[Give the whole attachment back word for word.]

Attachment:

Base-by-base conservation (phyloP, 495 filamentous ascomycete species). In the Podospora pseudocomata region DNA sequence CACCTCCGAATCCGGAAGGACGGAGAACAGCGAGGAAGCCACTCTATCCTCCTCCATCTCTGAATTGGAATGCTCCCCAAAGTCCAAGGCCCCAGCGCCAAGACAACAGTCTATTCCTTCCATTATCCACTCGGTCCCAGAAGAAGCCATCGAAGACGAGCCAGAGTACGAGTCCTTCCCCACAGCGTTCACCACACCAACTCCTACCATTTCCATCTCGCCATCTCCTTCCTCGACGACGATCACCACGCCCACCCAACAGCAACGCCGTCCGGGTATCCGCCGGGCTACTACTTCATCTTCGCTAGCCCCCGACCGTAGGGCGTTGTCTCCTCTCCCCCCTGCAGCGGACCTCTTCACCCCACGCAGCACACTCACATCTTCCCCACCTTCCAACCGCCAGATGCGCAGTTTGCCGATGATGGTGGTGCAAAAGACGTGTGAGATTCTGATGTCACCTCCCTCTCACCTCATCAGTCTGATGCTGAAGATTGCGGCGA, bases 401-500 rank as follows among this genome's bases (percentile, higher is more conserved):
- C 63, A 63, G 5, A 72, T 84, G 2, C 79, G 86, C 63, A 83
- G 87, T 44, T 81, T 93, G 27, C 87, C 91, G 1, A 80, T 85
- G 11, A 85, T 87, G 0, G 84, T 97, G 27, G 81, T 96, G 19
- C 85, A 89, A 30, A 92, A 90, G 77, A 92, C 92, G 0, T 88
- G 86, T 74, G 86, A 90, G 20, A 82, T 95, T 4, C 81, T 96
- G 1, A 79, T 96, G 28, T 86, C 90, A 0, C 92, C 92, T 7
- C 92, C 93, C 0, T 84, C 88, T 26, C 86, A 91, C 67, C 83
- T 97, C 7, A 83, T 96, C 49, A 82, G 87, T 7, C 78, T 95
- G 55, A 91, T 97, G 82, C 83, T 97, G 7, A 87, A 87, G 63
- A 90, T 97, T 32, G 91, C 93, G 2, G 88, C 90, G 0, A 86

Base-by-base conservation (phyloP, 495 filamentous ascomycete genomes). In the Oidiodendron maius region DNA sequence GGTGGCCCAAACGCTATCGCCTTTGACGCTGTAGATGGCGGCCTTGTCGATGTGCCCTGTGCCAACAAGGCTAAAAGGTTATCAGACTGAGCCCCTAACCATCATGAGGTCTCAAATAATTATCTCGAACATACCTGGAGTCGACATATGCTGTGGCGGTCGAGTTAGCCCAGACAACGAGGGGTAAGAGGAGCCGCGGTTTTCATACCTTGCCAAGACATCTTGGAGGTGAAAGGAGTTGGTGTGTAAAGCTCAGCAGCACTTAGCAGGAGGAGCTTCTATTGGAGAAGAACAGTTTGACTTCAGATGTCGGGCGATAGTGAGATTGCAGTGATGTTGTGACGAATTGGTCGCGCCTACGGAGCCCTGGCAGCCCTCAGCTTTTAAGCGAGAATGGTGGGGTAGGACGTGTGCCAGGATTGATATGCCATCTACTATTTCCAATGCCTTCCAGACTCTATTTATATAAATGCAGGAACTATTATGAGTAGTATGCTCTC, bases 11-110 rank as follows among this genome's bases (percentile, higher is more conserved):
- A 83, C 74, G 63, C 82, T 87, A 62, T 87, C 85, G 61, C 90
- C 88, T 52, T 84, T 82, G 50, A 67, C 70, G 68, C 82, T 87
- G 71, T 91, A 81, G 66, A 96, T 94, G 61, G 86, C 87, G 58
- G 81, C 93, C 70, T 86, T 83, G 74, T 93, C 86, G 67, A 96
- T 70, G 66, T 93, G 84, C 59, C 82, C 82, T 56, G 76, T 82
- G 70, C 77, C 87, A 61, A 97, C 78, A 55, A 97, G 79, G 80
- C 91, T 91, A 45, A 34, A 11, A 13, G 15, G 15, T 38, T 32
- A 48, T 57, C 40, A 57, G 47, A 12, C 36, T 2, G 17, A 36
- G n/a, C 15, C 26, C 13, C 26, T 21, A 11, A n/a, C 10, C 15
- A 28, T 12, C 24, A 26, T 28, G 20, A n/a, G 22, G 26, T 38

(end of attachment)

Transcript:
Base-by-base conservation (phyloP, 495 filamentous ascomycete species). In the Podospora pseudocomata region DNA sequence CACCTCCGAATCCGGAAGGACGGAGAACAGCGAGGAAGCCACTCTATCCTCCTCCATCTCTGAATTGGAATGCTCCCCAAAGTCCAAGGCCCCAGCGCCAAGACAACAGTCTATTCCTTCCATTATCCACTCGGTCCCAGAAGAAGCCATCGAAGACGAGCCAGAGTACGAGTCCTTCCCCACAGCGTTCACCACACCAACTCCTACCATTTCCATCTCGCCATCTCCTTCCTCGACGACGATCACCACGCCCACCCAACAGCAACGCCGTCCGGGTATCCGCCGGGCTACTACTTCATCTTCGCTAGCCCCCGACCGTAGGGCGTTGTCTCCTCTCCCCCCTGCAGCGGACCTCTTCACCCCACGCAGCACACTCACATCTTCCCCACCTTCCAACCGCCAGATGCGCAGTTTGCCGATGATGGTGGTGCAAAAGACGTGTGAGATTCTGATGTCACCTCCCTCTCACCTCATCAGTCTGATGCTGAAGATTGCGGCGA, bases 401-500 rank as follows among this genome's bases (percentile, higher is more conserved):
- C 63, A 63, G 5, A 72, T 84, G 2, C 79, G 86, C 63, A 83
- G 87, T 44, T 81, T 93, G 27, C 87, C 91, G 1, A 80, T 85
- G 11, A 85, T 87, G 0, G 84, T 97, G 27, G 81, T 96, G 19
- C 85, A 89, A 30, A 92, A 90, G 77, A 92, C 92, G 0, T 88
- G 86, T 74, G 86, A 90, G 20, A 82, T 95, T 4, C 81, T 96
- G 1, A 79, T 96, G 28, T 86, C 90, A 0, C 92, C 92, T 7
- C 92, C 93, C 0, T 84, C 88, T 26, C 86, A 91, C 67, C 83
- T 97, C 7, A 83, T 96, C 49, A 82, G 87, T 7, C 78, T 95
- G 55, A 91, T 97, G 82, C 83, T 97, G 7, A 87, A 87, G 63
- A 90, T 97, T 32, G 91, C 93, G 2, G 88, C 90, G 0, A 86

Base-by-base conservation (phyloP, 495 filamentous ascomycete genomes). In the Oidiodendron maius region DNA sequence GGTGGCCCAAACGCTATCGCCTTTGACGCTGTAGATGGCGGCCTTGTCGATGTGCCCTGTGCCAACAAGGCTAAAAGGTTATCAGACTGAGCCCCTAACCATCATGAGGTCTCAAATAATTATCTCGAACATACCTGGAGTCGACATATGCTGTGGCGGTCGAGTTAGCCCAGACAACGAGGGGTAAGAGGAGCCGCGGTTTTCATACCTTGCCAAGACATCTTGGAGGTGAAAGGAGTTGGTGTGTAAAGCTCAGCAGCACTTAGCAGGAGGAGCTTCTATTGGAGAAGAACAGTTTGACTTCAGATGTCGGGCGATAGTGAGATTGCAGTGATGTTGTGACGAATTGGTCGCGCCTACGGAGCCCTGGCAGCCCTCAGCTTTTAAGCGAGAATGGTGGGGTAGGACGTGTGCCAGGATTGATATGCCATCTACTATTTCCAATGCCTTCCAGACTCTATTTATATAAATGCAGGAACTATTATGAGTAGTATGCTCTC, bases 11-110 rank as follows among this genome's bases (percentile, higher is more conserved):
- A 83, C 74, G 63, C 82, T 87, A 62, T 87, C 85, G 61, C 90
- C 88, T 52, T 84, T 82, G 50, A 67, C 70, G 68, C 82, T 87
- G 71, T 91, A 81, G 66, A 96, T 94, G 61, G 86, C 87, G 58
- G 81, C 93, C 70, T 86, T 83, G 74, T 93, C 86, G 67, A 96
- T 70, G 66, T 93, G 84, C 59, C 82, C 82, T 56, G 76, T 82
- G 70, C 77, C 87, A 61, A 97, C 78, A 55, A 97, G 79, G 80
- C 91, T 91, A 45, A 34, A 11, A 13, G 15, G 15, T 38, T 32
- A 48, T 57, C 40, A 57, G 47, A 12, C 36, T 2, G 17, A 36
- G n/a, C 15, C 26, C 13, C 26, T 21, A 11, A n/a, C 10, C 15
- A 28, T 12, C 24, A 26, T 28, G 20, A n/a, G 22, G 26, T 38